• Obtain a permit fee reduction if the small business demonstrates “extreme hardship” as defined in Ecology’s wastewater discharge fee rules. This fee reduction only applies to businesses that have a gross revenue from a project of less than $100,000/year. So, even small construction sites most likely won’t meet this requirement.

    One of the most striking features of Ecology’s economic analysis is that it is made in reference to size of businesses (fewer than fifty employees), and concludes a disproportionate impact on those businesses. However, almost all of the mitigation measures are not necessarily specific to the size of the business, but to the size of the site. The economic analysis demonstrated that a small business operating at large (greater than 5 acres) sites are also disproportionately impacted, but I don’t see how such impacts are addressed in the mitigation measures. For large construction sites, the per-employee cost of compliance for small businesses is $573.00, higher than the small business costs for small sites ($344.00), and much higher than the large business per-employee costs ($20.85 for sites less than five acres, and $12.52 for sites greater than five acres). This oversight could be because most construction sites in Washington are less than five acres, and that small businesses generally do not operate large sites, but it nonetheless appears that Ecology has failed to address the compliance impact the permit has on small businesses operating at sites greater than five acres.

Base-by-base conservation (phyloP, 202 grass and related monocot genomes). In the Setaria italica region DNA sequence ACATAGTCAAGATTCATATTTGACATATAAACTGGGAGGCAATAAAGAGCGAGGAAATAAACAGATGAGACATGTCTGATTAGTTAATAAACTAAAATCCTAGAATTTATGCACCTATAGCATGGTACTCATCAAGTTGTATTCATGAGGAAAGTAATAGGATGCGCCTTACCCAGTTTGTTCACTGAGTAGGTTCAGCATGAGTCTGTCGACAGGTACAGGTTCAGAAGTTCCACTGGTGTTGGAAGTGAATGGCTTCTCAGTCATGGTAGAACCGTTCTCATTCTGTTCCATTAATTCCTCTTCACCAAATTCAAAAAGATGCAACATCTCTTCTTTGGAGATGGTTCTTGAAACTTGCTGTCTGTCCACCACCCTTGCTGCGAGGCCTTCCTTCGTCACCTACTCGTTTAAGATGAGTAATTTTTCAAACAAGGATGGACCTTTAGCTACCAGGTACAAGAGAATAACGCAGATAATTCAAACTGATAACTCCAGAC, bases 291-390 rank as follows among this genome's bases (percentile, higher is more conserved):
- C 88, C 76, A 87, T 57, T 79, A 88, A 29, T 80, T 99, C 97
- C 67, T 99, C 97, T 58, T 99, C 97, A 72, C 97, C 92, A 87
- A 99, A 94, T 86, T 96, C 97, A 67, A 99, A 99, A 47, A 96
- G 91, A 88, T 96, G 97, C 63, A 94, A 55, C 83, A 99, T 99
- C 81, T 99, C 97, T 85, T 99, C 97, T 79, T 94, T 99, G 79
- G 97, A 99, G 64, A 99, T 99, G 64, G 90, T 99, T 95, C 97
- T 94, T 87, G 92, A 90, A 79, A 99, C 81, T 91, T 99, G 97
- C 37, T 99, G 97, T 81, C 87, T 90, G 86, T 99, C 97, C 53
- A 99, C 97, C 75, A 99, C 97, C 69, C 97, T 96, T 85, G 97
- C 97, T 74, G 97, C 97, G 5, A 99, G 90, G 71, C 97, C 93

Next Steps

Ecology is accepting comments on the draft permit until September 10, 2010, and is holding a series of informational workshops in late August and early September. As mentioned above, because this permit covers more than 2,000 construction sites in Washington, the draft 2010 Construction Stormwater Permit will almost certainly receive considerable attention from various stakeholders. Importantly, the final version of the 2010 Construction Stormwater Permit will reflect the public input received by Ecology over the next few months, and will govern the way the construction industry addresses stormwater at construction sites in Washington for the next five years. For the construction industry, this is an opportunity to provide comments reflecting the past five years of operations under the 2005 Construction Stormwater Permit, and to provide comments on the changes being proposed by Ecology. For businesses with fewer than fifty employees, this is also an opportunity to evaluate and offer comments on Ecology’s proposed mitigation measures, in order to potentially lessen the disproportionate economic impact this permit will have on small businesses.